Monday, February 16, 2015
MAHALIA BARNES & The Soul Mates: "Ooh Yea The Betty Davis Songbook"
Label: Provogue/Mascot 2015
Review by: Urban "Wally" Wallstrom
"And she'll tease you. She'll unease you. All the better just to please you. She's precocious and she knows just what it takes to make a pro blush. She got Greta Garbo stand off sighs. She's got Bette Davis eyes". Oh hell no! We're definitely not talking about Bette Davis, the big eyed American actress of film, television and theater as in sung by Kim Carnes. Nope. Mahalia Barnes pays respects and tribute to Betty 'Fookin' Davis as in the wild, free, nasty, raw, funky, intense, powerful and sexy F-U-N-K & R&B vocalist. Known as the cult figure and Queen of freaky-Funk, the Lady recorded three albums between the years of 1973 to 75 (self-titled. They say I'm Different. Nasty gal - all recently re-released) before disappearing from the scene without a trace. In 2007 Betty Davis (she was married to jazz legend Miles Davis in the late 60's) gives her first interview in 30 years.
Fast forward to present date and Mahalia Barnes (the daughter of ozzie cult hero: Jimmy Barnes) records twelve songs by Davis with producer Kevin Shirley (Journey, Divinyls, etc) and with the constant assistance of guitarist Joe Bonamassa to lend his skills on this party record. And that's basically what this is all about. The big FUNK R&B party album as it celebrates one of the most progressive voices of funk and R&B.
They're keeping it real and raw by recording this album live in just about three days at "Dad's" Freight Train studios in Sydney, Australia. Mahalia, no doubt one of the most impressive and interesting voices from down under as she holds her own so to speak. It's vibrating, soul-breaking, earth-shaking, performances from the opening track of "If I'm In Luck I Might Get Picked Up" to the closer of "Shoo-B-Doop and Cop Him". In between you have ten smoking numbers where "He Was a Big Freak", "Game Is My Middle Name", "Nasty Gal", and "You Won't See Me In The Morning" are hotter than hell. Davis fronted the open sexual attitude and some of her 70's live shows were boycotted and the songs were not played on the radio due to pressure by religious groups and the NAACP. They songs are not *that* filthy though. No need to worry about any four letter words really. Just a lot of innuendos and tongue-in-cheek stuff.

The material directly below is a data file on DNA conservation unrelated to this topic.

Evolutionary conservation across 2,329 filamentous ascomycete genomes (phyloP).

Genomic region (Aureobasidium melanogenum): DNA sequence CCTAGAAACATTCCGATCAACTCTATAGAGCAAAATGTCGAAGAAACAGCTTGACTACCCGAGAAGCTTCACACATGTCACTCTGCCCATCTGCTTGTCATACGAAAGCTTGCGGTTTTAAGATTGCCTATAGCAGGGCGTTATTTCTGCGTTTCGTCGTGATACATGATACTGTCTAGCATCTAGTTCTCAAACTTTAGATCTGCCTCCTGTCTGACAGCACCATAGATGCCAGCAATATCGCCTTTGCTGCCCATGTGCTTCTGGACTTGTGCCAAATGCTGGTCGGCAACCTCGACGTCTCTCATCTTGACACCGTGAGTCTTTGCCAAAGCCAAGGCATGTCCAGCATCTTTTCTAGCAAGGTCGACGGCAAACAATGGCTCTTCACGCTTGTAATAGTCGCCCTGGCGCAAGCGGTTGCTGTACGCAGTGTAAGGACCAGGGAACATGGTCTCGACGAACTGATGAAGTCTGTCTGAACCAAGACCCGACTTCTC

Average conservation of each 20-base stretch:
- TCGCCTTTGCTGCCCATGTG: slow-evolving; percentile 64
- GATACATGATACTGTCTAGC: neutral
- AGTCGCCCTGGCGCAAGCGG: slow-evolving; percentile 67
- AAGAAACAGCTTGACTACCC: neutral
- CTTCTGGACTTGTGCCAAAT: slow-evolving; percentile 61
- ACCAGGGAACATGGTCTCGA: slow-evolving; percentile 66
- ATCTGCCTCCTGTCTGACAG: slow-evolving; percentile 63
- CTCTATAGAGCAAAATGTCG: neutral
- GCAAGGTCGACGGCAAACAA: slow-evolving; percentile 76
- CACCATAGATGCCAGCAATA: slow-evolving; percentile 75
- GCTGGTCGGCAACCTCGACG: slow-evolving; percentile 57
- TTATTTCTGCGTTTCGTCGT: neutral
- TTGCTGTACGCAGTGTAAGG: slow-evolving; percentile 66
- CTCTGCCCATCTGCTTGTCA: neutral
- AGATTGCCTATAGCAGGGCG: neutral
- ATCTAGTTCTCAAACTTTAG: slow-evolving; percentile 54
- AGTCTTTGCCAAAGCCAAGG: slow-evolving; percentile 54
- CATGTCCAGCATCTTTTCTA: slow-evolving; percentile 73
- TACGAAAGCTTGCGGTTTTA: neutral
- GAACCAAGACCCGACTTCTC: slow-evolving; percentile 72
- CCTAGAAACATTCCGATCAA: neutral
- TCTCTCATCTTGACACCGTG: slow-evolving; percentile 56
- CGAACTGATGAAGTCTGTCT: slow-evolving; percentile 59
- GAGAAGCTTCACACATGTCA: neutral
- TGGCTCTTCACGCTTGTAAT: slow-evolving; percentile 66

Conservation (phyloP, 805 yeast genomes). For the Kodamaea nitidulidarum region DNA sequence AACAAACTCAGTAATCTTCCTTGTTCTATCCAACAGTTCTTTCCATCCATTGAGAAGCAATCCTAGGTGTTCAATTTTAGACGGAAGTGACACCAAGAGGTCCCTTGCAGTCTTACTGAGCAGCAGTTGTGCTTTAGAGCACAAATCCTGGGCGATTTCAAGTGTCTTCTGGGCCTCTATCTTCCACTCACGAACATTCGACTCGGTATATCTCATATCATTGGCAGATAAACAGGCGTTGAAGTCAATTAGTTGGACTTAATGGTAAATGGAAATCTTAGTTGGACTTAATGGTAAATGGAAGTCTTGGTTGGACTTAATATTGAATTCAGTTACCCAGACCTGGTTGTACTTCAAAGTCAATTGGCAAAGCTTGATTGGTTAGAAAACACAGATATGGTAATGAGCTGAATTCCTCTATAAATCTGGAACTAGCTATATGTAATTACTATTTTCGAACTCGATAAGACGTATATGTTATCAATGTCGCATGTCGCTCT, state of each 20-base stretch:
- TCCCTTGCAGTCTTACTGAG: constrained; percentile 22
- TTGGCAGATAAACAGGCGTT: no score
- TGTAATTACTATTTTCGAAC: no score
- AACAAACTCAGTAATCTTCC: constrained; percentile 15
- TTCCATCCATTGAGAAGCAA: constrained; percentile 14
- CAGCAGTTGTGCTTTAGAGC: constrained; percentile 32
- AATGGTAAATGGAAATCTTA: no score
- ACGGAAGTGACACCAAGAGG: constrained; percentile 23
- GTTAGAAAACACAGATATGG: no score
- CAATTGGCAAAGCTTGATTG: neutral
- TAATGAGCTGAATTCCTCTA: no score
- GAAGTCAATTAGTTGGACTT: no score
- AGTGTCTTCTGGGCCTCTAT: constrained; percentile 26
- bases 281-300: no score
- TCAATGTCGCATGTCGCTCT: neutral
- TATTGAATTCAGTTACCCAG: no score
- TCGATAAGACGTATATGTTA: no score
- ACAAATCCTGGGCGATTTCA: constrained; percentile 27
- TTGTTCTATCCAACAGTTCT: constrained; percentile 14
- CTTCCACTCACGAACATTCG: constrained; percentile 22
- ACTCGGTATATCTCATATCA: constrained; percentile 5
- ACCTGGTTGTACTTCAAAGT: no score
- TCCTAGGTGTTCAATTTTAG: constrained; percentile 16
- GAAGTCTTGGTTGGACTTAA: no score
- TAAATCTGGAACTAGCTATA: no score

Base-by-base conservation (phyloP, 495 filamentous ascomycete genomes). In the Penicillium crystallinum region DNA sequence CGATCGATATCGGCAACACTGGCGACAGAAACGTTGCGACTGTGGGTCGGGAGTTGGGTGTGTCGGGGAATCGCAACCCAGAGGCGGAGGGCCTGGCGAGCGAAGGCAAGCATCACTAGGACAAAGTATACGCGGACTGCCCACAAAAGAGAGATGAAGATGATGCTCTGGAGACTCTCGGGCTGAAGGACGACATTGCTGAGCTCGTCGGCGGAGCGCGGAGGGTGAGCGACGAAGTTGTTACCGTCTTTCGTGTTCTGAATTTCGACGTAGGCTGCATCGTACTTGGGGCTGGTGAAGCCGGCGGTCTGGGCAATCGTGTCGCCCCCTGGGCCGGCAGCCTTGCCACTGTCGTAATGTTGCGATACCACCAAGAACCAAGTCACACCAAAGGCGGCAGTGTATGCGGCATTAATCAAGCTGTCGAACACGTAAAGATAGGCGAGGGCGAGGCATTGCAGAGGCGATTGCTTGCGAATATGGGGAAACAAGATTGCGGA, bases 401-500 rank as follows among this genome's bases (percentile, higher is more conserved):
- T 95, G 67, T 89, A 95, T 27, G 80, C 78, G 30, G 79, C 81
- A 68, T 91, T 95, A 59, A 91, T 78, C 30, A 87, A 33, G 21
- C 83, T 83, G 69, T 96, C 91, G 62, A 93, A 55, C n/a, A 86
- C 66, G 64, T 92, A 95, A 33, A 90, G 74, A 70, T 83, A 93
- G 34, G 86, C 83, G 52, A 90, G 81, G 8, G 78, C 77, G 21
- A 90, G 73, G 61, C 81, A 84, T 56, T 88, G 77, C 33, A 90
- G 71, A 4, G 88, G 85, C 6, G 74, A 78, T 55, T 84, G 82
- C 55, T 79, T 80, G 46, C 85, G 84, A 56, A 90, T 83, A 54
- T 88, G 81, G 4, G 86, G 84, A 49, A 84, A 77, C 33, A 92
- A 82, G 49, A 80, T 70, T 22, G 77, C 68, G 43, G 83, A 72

Bonamassa add a lot of attitude to the songs and it's basically the heavy funk album that Glenn Hughes (Deep Purple) would love to release. Obviously the hint of Sly Stone and all that hairy funky stuff of the swinging seventies and a couple of tracks are not really relative in the year of 2015. However, overall, fantastic album and the same goes for The Soul Mates, featuring Clayton and Lachlan Doley on keys, Franco Raggatt on guitar, Dave Hibbard on drums and Ben Rodgers on bass. Groovy as FUNK.